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  • Value Investing: How To Invest Like John Templeton 1 comment
    Jul 27, 2009 9:23 AM

    Guest Editorial by Alexander Green, Advisory Panelist, Investment U

    Editor’s Note: Even while economic and investment pessimism runs rampant… even as many other investors are selling… Investment U columnist Alexander Green returns today with a timely lesson on the best way to combat the gloom. You see, times like this are when savvy value investors can truly come to the fore. And to illustrate the point, Alex turns to one of the world’s greatest in this area - Sir John Templeton. Read on to see what the U.S. and Peru have in common… how to follow in Templeton’s footsteps… and why you should buy, not sell.

    Martin Denholm, Managing Editor, Smart Profits Report

    Three Ways To Know When The Time Is Right To Buy Stocks

    Last week, I had a chance to speak with hundreds of investors at FreedomFest in Las Vegas.

    And I can tell you that the mood out there right now is unremittingly bleak. And that’s cause for celebration. Why?

    Well, analysts will tell only you that stocks have reached bargain levels when they’re cheap relative to sales, earnings and book value. But here’s how to know when stocks are cheap without looking at a single number…

    • When people are apoplectic about their stock portfolios.
    • When they are gloomiest about the prospects for the economy.
    • When they wish they had never met their stockbroker.

    That’s when stocks are truly cheap. So that’s when it pays to buy them.

    And one of the world’s greatest value investors knows this, too…

    A Value Investing Lesson From Peru

    John Templeton, the man who almost single-handedly pioneered global investing, swore that when it came to value investing, the best bargains could only be found “at the point of maximum pessimism.”

    These weren’t just words - as the following story demonstrates…

    In 1980, a Maoist guerilla organization in Peru took over the country, imposing what it called “a dictatorship of the proletariat.” The group called itself the Shining Path and the country reeled from the violence and brutality. The U.S., Canada and the European Union branded the Shining Path a terrorist group and curtailed economic activity.

    Understandably, the Peruvian stock market collapsed.

    But Templeton knew things would improve - and so would the performance of the Peruvian market. And he desperately wanted to buy Peruvian stocks while they were dirt-cheap.

    Unfortunately, foreigners weren’t allowed to buy Peruvian shares.

    Undeterred, Templeton formed a Peruvian corporation and used it as a holding company to buy up the nation’s leading companies.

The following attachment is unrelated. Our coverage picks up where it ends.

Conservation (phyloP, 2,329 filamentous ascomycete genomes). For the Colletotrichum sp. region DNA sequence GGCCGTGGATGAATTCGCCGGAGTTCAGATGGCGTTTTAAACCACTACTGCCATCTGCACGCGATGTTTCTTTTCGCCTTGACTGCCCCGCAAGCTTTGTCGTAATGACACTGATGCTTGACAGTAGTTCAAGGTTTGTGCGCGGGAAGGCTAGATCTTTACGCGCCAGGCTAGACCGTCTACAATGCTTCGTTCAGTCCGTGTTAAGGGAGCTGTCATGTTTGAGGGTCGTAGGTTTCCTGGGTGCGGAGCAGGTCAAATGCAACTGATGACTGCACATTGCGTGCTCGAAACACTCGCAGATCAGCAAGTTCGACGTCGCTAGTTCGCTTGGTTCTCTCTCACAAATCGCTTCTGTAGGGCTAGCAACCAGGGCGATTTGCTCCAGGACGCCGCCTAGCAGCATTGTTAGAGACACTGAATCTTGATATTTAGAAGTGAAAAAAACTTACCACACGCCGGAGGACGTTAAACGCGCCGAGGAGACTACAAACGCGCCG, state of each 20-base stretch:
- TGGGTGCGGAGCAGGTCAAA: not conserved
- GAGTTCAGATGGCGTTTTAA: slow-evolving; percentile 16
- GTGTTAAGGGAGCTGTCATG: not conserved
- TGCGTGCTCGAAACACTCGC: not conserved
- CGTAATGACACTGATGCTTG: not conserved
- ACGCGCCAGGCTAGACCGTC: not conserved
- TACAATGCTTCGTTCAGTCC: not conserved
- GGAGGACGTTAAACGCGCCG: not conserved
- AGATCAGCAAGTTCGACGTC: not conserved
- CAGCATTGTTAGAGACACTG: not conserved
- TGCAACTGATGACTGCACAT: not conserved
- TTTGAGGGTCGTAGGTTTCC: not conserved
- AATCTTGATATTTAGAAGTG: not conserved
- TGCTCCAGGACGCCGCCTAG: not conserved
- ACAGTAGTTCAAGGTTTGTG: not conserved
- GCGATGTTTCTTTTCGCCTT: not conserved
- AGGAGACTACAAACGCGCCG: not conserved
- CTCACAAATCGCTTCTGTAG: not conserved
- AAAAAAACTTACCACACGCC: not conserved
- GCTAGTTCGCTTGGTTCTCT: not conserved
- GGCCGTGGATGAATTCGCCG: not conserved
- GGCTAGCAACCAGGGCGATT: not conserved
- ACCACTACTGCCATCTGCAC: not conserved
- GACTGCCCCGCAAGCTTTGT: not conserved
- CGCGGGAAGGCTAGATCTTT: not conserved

Sure enough, the Shining Path, once a populist group, fell out of favor with Peruvian citizens. Political bonds were restored. Economic activity picked up again. And the Peruvian stock market soared.

    And, of course, Sir John Templeton made another fortune for his shareholders.

    So how does this relate to the U.S. today?

    How To Invest In The Face Of Damning Statistics

    While things here aren’t as bad as they were in Peru in 1980, everywhere I go, I keep hearing the same stale statistics:

    • The recession is now in the sixth consecutive quarter, making it the longest economic contraction since the Great Depression.
    • Unemployment is at a 26-year high - and we’re still losing 500,000 jobs a month.
    • Business investment is down.
    • Spending - and consumer confidence - is anemic.
    • Credit is tight.
    • Home prices are still falling.
    • Corporate profits are weak.

    While these things are true, ask yourself this: Which of these facts aren’t already factored into stock prices? What here hasn’t already been trumpeted in the media hundreds of times before?

    It sounds paradoxical, but rampant pessimism about the economic and investment outlook is the stock market investor’s best friend.

    Or as resource analyst Rick Rule likes to say, “You can be a contrarian. Or you can be a victim.”

    Know this. Act on it. And buy healthy companies while they’re on sale.

    If history is any guide, a year from now, you’ll be glad you did.

    Good investing,

    Alexander Green

    Disclosure: No positions

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Comments (1)
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  • Tom Au, CFA
    , contributor
    Comments (6787) | Send Message
     
    All of the above is "bad," and getting worse.

     

    But the stock market is nowhere near the bottom.

     

    The Templeton example is only half-right. "Buy when things are terrible" AND THE MARKET REFLECTS THIS.

     

    People forget the second part.

     

    The Dow dipped below 600 in 1974, when things weren't nearly as bad as now. Escalating for intervening inflation would bring the Dow just over 3000.

     

    THAT's where we would be buying hand over fist.
    27 Jul 2009, 11:38 AM Reply Like
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